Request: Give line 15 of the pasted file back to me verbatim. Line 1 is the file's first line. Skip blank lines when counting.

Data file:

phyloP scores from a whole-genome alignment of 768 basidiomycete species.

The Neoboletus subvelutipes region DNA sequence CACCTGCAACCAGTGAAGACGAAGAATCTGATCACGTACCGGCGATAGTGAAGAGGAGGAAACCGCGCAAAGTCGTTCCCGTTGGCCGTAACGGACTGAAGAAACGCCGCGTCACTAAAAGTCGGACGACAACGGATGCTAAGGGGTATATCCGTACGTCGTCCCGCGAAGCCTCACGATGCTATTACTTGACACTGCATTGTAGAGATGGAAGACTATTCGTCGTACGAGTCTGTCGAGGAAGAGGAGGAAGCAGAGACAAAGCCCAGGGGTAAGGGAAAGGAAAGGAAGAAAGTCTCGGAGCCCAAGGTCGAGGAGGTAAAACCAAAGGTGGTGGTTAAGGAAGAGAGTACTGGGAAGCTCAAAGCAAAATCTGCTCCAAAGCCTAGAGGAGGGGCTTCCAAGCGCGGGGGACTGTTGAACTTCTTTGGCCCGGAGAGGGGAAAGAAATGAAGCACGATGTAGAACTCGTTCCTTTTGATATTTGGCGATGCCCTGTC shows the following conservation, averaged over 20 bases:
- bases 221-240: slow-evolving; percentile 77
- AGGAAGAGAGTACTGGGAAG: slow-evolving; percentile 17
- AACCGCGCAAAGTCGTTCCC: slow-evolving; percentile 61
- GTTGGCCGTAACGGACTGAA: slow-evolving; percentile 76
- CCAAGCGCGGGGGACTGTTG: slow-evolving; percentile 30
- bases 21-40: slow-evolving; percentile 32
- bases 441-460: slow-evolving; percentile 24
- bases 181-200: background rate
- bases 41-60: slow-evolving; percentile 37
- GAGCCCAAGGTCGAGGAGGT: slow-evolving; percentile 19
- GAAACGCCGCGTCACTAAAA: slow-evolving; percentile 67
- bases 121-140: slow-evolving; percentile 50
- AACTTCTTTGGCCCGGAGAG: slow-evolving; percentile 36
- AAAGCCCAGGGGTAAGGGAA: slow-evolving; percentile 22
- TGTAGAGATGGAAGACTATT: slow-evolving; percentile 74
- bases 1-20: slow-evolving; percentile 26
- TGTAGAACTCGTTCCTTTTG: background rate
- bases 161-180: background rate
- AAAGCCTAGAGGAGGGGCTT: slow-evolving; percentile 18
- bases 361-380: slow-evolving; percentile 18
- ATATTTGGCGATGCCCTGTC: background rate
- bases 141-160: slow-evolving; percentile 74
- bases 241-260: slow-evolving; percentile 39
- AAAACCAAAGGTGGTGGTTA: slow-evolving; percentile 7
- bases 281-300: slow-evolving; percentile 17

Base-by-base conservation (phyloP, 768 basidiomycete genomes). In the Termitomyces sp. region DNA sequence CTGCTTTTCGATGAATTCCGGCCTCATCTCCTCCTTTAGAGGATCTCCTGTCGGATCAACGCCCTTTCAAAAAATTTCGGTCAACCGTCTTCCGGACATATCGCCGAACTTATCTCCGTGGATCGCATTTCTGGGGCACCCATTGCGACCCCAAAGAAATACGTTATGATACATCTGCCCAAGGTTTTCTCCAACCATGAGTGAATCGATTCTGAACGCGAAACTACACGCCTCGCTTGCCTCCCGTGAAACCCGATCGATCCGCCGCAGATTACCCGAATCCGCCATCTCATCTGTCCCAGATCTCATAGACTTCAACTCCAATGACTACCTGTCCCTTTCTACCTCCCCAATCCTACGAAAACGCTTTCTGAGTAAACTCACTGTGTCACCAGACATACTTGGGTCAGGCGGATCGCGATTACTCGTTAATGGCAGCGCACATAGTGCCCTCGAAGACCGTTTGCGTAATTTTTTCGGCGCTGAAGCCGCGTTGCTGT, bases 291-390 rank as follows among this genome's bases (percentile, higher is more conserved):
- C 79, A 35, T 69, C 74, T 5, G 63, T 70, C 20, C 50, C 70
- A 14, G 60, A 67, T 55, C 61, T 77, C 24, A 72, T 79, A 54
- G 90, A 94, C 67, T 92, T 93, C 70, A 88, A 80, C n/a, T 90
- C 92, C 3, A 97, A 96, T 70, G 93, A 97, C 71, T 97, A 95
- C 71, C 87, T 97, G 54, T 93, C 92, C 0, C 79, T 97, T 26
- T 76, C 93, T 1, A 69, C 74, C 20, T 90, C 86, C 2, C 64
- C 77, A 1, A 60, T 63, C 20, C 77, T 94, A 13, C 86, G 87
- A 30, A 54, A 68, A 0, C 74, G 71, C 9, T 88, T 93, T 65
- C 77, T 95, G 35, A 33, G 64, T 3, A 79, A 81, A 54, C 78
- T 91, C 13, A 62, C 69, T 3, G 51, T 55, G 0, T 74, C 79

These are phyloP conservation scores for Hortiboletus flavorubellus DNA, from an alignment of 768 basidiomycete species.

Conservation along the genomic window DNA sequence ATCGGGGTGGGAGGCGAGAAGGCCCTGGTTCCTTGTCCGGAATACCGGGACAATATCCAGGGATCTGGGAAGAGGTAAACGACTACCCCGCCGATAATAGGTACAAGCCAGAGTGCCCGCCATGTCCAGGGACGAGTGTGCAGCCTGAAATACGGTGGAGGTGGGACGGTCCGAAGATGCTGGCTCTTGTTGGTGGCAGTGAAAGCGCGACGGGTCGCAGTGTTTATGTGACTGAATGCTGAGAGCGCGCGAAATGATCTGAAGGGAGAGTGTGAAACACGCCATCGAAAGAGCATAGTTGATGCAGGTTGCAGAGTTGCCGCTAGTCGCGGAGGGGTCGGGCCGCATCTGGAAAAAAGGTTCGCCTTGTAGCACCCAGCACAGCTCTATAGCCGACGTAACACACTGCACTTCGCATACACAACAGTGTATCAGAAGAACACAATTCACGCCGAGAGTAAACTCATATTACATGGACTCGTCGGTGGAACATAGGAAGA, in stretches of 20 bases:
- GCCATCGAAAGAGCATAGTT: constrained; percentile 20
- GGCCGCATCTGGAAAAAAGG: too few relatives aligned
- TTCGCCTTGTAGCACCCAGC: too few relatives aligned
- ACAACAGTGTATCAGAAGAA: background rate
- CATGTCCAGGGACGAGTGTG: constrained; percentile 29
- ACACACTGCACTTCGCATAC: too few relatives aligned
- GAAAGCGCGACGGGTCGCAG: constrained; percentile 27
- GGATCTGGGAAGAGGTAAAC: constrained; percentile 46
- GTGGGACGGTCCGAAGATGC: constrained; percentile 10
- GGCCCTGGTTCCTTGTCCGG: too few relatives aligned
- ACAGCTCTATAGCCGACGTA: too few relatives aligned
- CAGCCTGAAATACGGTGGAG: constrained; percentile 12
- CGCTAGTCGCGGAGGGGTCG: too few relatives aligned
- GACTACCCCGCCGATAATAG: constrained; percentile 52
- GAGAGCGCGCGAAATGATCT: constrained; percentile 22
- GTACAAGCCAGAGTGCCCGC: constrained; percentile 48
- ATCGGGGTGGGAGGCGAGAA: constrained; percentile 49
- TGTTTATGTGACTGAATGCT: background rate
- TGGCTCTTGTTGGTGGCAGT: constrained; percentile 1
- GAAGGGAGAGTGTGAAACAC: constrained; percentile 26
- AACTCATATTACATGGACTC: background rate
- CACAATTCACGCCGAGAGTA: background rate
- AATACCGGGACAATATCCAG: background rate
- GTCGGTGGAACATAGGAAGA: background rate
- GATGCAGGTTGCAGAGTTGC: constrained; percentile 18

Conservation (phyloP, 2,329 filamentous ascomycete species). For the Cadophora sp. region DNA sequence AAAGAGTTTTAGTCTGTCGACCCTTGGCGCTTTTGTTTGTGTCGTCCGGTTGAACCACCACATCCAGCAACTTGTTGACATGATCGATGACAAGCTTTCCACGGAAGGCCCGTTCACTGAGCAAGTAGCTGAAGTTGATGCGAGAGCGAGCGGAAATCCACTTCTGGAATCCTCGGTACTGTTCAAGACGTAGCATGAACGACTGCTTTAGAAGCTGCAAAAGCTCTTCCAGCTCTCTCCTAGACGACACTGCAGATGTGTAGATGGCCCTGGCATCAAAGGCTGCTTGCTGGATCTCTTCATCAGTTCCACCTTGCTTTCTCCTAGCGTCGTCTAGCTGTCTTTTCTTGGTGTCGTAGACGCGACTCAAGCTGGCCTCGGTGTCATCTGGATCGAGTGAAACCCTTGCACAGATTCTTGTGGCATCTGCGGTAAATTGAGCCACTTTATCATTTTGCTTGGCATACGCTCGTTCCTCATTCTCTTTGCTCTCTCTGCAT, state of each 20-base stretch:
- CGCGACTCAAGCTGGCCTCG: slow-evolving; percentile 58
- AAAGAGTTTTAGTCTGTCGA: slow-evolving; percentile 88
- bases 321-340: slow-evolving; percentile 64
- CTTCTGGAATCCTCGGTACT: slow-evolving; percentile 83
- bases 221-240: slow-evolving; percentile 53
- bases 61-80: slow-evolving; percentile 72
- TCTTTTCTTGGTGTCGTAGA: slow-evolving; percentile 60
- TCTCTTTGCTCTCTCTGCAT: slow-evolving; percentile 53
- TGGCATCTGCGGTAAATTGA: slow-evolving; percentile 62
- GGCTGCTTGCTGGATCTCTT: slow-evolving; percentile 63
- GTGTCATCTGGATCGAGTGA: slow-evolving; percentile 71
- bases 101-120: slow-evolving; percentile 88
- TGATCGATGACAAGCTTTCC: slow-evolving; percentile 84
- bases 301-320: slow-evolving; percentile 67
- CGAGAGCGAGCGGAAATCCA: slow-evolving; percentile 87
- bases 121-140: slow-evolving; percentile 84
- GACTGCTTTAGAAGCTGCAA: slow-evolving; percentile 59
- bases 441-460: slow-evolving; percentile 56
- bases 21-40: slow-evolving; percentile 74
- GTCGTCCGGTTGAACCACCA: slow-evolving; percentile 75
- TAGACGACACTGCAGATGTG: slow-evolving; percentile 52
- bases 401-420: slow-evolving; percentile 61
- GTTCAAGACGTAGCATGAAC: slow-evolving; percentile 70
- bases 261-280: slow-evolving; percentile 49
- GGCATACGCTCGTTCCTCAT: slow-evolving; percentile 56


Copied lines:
- AACTTCTTTGGCCCGGAGAG: slow-evolving; percentile 36